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Changi Coastal Point Walk at Changi Boardwalk

Free of charge

About the boardwalk

The 2.2km well-lit Changi Boardwalk has 6 distinct sections that stretch across the coast.

View the guide for more information, including a map (PDF, 1.55MB)

This section is the start of the boardwalk, located where the Changi Ferry Terminal is. You can see bumboats ferrying people to and from the offshore islands, such as Pulau Ubin from here. At low tide, you can also see sea stars and crabs.

From here, you can easily spot the Civil Service Club’s Changi Clubhouse, which is housed in a conservation bungalow. Manasseh Meyer built this bungalow before the British surveyed the area in 1927. He was a wealthy Jew who also built the Chesed-El Synagogue at Oxley Rise in 1905.

Trail length: 280m

As the name implies, this section of the boardwalk is located beside the beach. Take a leisurely stroll to enjoy picturesque views of the beach and the coastline.

Trail length: 660m

This is a great spot for enjoying open views of the sea or watching sailboats go by. You can see the yachts anchored at this section of the boardwalk.

From here, you can see the Changi Sailing Club, which began in 1936 as the Changi Garrison Yacht Club. It was started by a group of British soldiers from the Royal Engineers, stationed here before World War II.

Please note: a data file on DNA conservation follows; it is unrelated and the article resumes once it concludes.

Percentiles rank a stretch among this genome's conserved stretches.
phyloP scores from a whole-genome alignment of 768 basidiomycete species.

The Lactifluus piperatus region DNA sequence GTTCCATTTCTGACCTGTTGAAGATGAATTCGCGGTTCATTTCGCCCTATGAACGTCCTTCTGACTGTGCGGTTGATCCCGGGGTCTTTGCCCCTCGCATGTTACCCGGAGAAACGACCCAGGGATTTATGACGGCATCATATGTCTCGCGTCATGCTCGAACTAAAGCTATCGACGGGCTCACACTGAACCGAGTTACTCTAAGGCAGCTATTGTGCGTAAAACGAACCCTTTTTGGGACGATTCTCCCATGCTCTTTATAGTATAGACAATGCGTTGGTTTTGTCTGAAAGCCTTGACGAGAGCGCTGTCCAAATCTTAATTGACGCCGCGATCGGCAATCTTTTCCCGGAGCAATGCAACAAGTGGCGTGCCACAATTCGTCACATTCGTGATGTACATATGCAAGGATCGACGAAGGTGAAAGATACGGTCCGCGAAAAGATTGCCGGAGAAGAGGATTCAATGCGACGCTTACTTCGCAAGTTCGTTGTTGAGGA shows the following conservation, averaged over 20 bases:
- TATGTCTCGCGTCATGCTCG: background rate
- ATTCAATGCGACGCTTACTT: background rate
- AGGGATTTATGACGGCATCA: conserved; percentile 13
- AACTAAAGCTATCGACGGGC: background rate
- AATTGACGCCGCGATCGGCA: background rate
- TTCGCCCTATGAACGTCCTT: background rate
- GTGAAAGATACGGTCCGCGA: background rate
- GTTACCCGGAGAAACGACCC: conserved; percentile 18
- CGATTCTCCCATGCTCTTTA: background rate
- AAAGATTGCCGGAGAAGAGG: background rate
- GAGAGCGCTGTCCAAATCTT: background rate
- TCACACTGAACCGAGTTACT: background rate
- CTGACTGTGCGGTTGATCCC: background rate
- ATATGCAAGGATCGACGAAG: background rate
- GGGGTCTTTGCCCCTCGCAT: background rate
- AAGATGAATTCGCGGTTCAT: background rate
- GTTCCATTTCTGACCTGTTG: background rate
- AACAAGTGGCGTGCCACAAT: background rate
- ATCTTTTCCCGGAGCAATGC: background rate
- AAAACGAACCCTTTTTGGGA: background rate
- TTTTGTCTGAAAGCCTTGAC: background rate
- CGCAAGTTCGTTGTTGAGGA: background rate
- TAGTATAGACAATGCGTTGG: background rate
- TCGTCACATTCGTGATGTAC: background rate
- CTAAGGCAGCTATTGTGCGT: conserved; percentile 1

Trail length: 600m

Linger along this shady, lush stretch and you may feel like you are deep in the forest. This section of the boardwalk follows the terrain and contours of the land. Trees which have been here for years, as well as boulders, were left untouched, right next to the boardwalk.

There are also viewing decks constructed along the walk which offer panoramic views of the surroundings.

Trail length: 280m

This stretch of the boardwalk extends into the sea. It is built above water on kelong-like stilts, reminiscent of kelong days in the past.

Spot the Changi Beach Club along the shore from this section of the boardwalk. Originally the British Airforce Officers’ Club, it became the Changi Swimming Club under the National Sports Promotion Board (now Singapore Sports Council) in 1972, and got its present name when it was privatised in 1988.

Trail length: 200m

This section of the boardwalk marks the end of the boardwalk. It allows you to enjoy a splendid view of the sunset at the western end of Changi Point, amid a backdrop of huge boulders. In the evening, the walkway is lit and you can see the lights of the Punggol housing estate in the distance.

From here, you can choose to go via the way you came from or head back to Changi Ferry Terminal via Cranwell Road and then Netheravon Road. The walk down Netheravon Road is another 2.5km.

Trail length: 120m